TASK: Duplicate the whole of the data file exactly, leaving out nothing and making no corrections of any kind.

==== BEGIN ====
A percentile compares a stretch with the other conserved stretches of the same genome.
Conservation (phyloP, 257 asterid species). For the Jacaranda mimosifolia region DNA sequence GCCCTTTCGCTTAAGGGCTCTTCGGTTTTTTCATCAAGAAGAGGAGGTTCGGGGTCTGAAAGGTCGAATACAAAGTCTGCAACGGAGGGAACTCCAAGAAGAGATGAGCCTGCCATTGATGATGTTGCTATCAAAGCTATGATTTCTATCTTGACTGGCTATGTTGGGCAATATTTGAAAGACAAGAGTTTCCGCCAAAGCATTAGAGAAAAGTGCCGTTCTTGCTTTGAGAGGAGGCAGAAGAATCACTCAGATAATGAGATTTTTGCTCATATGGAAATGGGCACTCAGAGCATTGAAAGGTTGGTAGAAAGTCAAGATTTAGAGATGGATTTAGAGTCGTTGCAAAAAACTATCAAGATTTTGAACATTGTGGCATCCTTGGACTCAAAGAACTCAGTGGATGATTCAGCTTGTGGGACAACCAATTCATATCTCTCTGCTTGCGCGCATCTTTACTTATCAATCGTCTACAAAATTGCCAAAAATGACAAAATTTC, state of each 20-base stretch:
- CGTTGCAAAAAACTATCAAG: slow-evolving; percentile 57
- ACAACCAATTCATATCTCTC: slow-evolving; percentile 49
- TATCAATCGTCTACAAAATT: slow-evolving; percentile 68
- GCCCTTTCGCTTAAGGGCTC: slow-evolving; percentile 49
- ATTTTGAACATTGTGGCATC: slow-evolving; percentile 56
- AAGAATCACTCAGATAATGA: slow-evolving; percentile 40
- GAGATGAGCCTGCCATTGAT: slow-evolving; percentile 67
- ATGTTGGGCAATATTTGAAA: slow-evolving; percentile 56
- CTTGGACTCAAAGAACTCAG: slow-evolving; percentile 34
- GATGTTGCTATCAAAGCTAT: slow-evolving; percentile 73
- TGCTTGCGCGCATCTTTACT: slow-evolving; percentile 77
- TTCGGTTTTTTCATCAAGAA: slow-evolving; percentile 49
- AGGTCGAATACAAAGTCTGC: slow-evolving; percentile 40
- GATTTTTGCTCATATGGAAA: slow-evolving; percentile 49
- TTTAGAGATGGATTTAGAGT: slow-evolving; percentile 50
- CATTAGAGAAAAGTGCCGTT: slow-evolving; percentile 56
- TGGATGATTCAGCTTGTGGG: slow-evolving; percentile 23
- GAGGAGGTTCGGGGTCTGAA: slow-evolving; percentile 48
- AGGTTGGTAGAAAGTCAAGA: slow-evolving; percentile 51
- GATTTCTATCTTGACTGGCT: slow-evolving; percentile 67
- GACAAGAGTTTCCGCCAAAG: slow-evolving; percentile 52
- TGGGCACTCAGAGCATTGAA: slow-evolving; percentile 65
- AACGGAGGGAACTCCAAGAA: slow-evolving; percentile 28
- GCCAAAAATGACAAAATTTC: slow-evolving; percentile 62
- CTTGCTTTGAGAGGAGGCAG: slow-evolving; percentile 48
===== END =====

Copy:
A percentile compares a stretch with the other conserved stretches of the same genome.
Conservation (phyloP, 257 asterid species). For the Jacaranda mimosifolia region DNA sequence GCCCTTTCGCTTAAGGGCTCTTCGGTTTTTTCATCAAGAAGAGGAGGTTCGGGGTCTGAAAGGTCGAATACAAAGTCTGCAACGGAGGGAACTCCAAGAAGAGATGAGCCTGCCATTGATGATGTTGCTATCAAAGCTATGATTTCTATCTTGACTGGCTATGTTGGGCAATATTTGAAAGACAAGAGTTTCCGCCAAAGCATTAGAGAAAAGTGCCGTTCTTGCTTTGAGAGGAGGCAGAAGAATCACTCAGATAATGAGATTTTTGCTCATATGGAAATGGGCACTCAGAGCATTGAAAGGTTGGTAGAAAGTCAAGATTTAGAGATGGATTTAGAGTCGTTGCAAAAAACTATCAAGATTTTGAACATTGTGGCATCCTTGGACTCAAAGAACTCAGTGGATGATTCAGCTTGTGGGACAACCAATTCATATCTCTCTGCTTGCGCGCATCTTTACTTATCAATCGTCTACAAAATTGCCAAAAATGACAAAATTTC, state of each 20-base stretch:
- CGTTGCAAAAAACTATCAAG: slow-evolving; percentile 57
- ACAACCAATTCATATCTCTC: slow-evolving; percentile 49
- TATCAATCGTCTACAAAATT: slow-evolving; percentile 68
- GCCCTTTCGCTTAAGGGCTC: slow-evolving; percentile 49
- ATTTTGAACATTGTGGCATC: slow-evolving; percentile 56
- AAGAATCACTCAGATAATGA: slow-evolving; percentile 40
- GAGATGAGCCTGCCATTGAT: slow-evolving; percentile 67
- ATGTTGGGCAATATTTGAAA: slow-evolving; percentile 56
- CTTGGACTCAAAGAACTCAG: slow-evolving; percentile 34
- GATGTTGCTATCAAAGCTAT: slow-evolving; percentile 73
- TGCTTGCGCGCATCTTTACT: slow-evolving; percentile 77
- TTCGGTTTTTTCATCAAGAA: slow-evolving; percentile 49
- AGGTCGAATACAAAGTCTGC: slow-evolving; percentile 40
- GATTTTTGCTCATATGGAAA: slow-evolving; percentile 49
- TTTAGAGATGGATTTAGAGT: slow-evolving; percentile 50
- CATTAGAGAAAAGTGCCGTT: slow-evolving; percentile 56
- TGGATGATTCAGCTTGTGGG: slow-evolving; percentile 23
- GAGGAGGTTCGGGGTCTGAA: slow-evolving; percentile 48
- AGGTTGGTAGAAAGTCAAGA: slow-evolving; percentile 51
- GATTTCTATCTTGACTGGCT: slow-evolving; percentile 67
- GACAAGAGTTTCCGCCAAAG: slow-evolving; percentile 52
- TGGGCACTCAGAGCATTGAA: slow-evolving; percentile 65
- AACGGAGGGAACTCCAAGAA: slow-evolving; percentile 28
- GCCAAAAATGACAAAATTTC: slow-evolving; percentile 62
- CTTGCTTTGAGAGGAGGCAG: slow-evolving; percentile 48